Is Nurse a White Collar Job?
The terms “white collar” and “blue collar” were first used in the early 20th century to differentiate highly educated and highly paid jobs from those involving manual labor. White collar jobs often required professional qualifications, while blue collar jobs attracted more tradespersons with lower levels of formal education. But what about the nursing profession? Is nurse a white collar job?
Factors that Classify Nursing as a White Collar Job
Nurses are undoubtedly highly educated professionals who need to be licensed or certified to practice. In recent years, the medical field has pushed for higher requirements in terms of education and experience, in order to meet the changing needs of the industry. This has enabled the nursing profession to become a much sought after career and land it in the white collar category.
Here are a few factors that classify nursing as a white collar job:
- Education Level: Nurses are required to earn a degree and/or certificate in order to practice, which essentially places them in the white collar realm. From associate and bachelor’s degrees to master’s and doctoral degrees, nurses can earn higher qualifications and even specialize in fields, like oncology, pediatrics, and geriatrics.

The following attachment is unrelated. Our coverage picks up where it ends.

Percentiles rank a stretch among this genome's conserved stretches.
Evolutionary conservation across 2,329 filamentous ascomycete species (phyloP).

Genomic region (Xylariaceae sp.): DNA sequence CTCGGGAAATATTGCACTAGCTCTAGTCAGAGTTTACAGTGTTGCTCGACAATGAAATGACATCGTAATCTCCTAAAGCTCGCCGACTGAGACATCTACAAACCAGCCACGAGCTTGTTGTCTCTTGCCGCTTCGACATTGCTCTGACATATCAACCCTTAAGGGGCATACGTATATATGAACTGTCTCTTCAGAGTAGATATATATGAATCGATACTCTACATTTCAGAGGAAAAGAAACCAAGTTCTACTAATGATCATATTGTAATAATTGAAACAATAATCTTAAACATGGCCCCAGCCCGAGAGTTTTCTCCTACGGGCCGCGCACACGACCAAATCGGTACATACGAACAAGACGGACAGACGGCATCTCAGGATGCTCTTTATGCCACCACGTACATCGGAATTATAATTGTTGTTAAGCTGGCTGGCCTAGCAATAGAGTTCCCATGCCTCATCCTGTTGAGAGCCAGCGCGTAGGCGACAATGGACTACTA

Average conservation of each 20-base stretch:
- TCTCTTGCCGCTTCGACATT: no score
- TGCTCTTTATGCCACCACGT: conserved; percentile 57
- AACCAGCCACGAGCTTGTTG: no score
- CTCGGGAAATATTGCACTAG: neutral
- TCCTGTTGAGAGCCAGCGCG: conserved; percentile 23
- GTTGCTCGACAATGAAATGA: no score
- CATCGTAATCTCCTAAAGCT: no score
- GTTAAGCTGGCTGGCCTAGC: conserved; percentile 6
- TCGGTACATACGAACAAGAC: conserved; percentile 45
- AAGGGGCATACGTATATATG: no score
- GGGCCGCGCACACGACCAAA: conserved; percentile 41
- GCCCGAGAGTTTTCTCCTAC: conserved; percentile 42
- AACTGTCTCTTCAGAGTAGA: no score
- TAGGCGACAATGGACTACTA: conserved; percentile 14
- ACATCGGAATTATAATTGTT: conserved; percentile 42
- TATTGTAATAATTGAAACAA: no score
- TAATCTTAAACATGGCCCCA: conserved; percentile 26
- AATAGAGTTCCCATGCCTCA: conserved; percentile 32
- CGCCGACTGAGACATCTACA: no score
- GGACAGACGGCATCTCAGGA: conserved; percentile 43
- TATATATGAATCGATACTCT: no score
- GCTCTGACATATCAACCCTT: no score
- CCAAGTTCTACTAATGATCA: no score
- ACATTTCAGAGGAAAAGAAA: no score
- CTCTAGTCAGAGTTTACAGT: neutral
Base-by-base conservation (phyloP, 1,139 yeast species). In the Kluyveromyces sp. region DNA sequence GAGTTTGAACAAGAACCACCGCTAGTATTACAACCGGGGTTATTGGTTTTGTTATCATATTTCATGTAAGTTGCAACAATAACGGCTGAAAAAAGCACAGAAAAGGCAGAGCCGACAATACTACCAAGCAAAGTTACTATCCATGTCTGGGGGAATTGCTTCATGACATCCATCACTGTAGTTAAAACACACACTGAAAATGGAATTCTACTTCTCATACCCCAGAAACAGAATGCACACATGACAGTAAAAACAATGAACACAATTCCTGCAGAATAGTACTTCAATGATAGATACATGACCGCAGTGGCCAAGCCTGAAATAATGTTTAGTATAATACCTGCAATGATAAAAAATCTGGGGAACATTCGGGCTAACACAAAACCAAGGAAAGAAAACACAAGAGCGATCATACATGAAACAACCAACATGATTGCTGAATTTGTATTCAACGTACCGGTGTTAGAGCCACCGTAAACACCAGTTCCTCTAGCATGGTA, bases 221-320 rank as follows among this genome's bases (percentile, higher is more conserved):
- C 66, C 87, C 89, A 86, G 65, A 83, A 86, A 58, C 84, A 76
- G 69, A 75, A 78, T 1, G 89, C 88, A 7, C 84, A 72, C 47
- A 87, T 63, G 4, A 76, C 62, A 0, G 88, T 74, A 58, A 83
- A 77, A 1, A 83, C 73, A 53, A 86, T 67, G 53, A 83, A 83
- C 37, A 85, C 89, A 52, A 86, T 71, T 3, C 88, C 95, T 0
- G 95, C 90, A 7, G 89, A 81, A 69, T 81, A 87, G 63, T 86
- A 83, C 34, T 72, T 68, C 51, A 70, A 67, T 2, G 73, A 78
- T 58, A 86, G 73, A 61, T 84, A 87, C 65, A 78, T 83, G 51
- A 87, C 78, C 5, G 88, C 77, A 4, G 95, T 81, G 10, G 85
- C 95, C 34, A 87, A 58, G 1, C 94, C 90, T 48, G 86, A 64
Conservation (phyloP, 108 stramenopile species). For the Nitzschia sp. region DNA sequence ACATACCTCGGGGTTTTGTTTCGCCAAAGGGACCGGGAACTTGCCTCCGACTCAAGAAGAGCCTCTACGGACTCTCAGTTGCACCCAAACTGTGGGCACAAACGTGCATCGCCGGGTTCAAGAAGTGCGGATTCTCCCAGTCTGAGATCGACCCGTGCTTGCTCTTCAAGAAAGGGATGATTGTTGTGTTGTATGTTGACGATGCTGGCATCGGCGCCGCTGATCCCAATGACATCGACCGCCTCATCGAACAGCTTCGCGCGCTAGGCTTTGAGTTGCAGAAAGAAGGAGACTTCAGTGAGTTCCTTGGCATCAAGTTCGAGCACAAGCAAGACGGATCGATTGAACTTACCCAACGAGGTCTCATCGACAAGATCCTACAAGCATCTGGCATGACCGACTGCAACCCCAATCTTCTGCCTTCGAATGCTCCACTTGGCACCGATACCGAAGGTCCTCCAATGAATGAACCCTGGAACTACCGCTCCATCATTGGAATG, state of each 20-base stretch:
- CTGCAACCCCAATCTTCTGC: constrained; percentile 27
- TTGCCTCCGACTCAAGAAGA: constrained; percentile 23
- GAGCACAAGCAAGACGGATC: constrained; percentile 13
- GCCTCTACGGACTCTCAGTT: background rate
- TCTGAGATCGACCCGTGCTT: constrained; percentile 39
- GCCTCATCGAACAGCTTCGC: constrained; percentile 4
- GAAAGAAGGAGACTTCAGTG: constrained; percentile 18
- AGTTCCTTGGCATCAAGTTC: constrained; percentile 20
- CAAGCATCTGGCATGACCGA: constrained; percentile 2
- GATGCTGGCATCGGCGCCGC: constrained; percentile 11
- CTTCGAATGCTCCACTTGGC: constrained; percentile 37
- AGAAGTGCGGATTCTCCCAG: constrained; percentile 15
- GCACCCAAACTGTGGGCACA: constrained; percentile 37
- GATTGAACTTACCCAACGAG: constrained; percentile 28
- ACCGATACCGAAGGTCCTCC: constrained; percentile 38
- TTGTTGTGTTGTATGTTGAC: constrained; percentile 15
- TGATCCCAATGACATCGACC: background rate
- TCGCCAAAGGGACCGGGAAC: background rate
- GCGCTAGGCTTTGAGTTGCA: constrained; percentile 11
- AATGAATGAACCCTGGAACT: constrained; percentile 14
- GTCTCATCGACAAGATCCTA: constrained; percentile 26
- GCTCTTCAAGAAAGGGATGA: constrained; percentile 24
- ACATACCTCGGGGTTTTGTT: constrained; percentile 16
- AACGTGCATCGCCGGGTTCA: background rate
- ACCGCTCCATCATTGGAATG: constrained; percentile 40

- Salary Range: The average salary of nurses is typically above what blue collar workers can earn. In some states, nurses can even make six figures with overtime and specializations.
- Environmental Conditions: The working conditions for nurses are much more hygienic and comfortable than that of manual labor. Most nurses work in air-conditioned environments and they are expected to maintain a certain level of personal hygiene and decorum while on the job.
- Profession: Nursing is considered a highly respected and noble profession. Nurses are often called upon to serve in advance roles in mediator in times of crisis or to mentor students or newbies in their field.
Nursing is often deemed a white collar job due to the educational and salary requirements. While there are certainly blue collar aspects to the job such as manual labor, majority of the job’s profile is white-collar; from research and care developed from modern healthcare to the philosophy of patient-centered care.
As such, nursing rightly deserves to be placed among other white collar professions that require higher qualifications, such as teachers and engineers.